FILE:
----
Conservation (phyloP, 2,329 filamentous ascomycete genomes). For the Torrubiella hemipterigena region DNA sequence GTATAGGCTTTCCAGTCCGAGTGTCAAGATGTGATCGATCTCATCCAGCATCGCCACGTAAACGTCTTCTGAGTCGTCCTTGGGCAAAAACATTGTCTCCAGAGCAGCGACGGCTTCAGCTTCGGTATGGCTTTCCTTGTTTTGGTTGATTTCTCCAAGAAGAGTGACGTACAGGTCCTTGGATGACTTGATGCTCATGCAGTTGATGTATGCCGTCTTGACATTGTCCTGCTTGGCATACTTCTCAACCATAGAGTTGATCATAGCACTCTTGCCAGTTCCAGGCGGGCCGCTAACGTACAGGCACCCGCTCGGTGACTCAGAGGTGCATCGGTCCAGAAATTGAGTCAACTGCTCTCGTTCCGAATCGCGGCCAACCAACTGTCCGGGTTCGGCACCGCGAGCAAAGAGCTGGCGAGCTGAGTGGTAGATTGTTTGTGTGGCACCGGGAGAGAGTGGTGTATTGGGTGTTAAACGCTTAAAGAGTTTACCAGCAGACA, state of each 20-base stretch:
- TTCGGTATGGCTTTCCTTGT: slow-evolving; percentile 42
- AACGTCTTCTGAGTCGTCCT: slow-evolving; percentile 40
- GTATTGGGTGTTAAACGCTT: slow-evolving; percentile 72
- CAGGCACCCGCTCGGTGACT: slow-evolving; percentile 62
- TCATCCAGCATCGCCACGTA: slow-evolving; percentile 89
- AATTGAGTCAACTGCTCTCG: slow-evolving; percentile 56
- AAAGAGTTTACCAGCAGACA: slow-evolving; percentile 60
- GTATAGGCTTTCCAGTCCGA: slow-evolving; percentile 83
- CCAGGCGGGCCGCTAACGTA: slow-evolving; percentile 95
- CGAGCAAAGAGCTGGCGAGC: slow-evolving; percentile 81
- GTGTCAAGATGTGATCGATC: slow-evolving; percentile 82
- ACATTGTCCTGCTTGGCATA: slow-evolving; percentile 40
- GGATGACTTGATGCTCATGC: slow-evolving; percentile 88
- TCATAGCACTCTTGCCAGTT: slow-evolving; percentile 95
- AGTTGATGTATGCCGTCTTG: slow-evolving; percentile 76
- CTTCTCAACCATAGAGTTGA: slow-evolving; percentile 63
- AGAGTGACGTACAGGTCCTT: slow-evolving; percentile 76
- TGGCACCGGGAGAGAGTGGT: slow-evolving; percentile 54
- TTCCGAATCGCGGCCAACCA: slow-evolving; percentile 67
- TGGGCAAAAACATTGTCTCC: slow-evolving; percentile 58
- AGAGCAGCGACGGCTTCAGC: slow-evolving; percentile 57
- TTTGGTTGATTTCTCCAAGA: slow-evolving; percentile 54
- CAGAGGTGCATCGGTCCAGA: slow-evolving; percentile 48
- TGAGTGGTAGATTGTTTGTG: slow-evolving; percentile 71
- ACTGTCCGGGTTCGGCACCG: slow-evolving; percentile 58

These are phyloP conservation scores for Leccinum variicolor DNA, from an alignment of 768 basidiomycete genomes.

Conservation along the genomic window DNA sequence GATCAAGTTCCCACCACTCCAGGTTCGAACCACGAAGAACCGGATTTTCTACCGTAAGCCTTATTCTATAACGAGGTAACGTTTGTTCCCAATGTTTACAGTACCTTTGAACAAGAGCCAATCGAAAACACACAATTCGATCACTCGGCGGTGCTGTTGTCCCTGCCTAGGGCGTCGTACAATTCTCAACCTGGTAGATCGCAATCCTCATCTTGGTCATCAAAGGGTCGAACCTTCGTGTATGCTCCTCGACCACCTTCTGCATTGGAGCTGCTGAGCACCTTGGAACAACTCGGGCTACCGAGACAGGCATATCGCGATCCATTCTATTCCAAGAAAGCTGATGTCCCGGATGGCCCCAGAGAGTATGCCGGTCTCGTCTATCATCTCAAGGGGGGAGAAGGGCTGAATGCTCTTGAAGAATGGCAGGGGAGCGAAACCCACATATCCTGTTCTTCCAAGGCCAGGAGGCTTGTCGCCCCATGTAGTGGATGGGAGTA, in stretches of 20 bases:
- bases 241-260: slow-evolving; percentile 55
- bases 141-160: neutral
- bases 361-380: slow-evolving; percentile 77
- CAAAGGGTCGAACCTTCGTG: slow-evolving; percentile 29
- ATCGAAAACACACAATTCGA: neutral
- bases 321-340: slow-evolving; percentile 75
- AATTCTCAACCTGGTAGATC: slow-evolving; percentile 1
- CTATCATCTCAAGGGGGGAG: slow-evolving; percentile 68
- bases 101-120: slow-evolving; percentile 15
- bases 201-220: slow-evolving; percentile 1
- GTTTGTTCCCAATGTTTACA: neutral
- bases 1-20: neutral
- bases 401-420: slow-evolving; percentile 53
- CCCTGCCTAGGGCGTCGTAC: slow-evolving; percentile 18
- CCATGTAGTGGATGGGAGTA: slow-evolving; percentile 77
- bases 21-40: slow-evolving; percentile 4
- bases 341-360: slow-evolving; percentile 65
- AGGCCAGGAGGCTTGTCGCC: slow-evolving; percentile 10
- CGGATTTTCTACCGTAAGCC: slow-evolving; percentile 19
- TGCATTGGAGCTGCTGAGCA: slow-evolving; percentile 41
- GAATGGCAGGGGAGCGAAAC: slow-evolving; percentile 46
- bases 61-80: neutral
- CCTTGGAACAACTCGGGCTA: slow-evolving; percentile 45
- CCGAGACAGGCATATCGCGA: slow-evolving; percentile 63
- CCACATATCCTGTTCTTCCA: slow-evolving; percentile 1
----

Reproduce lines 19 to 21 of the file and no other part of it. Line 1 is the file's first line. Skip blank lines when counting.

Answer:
- TGGCACCGGGAGAGAGTGGT: slow-evolving; percentile 54
- TTCCGAATCGCGGCCAACCA: slow-evolving; percentile 67
- TGGGCAAAAACATTGTCTCC: slow-evolving; percentile 58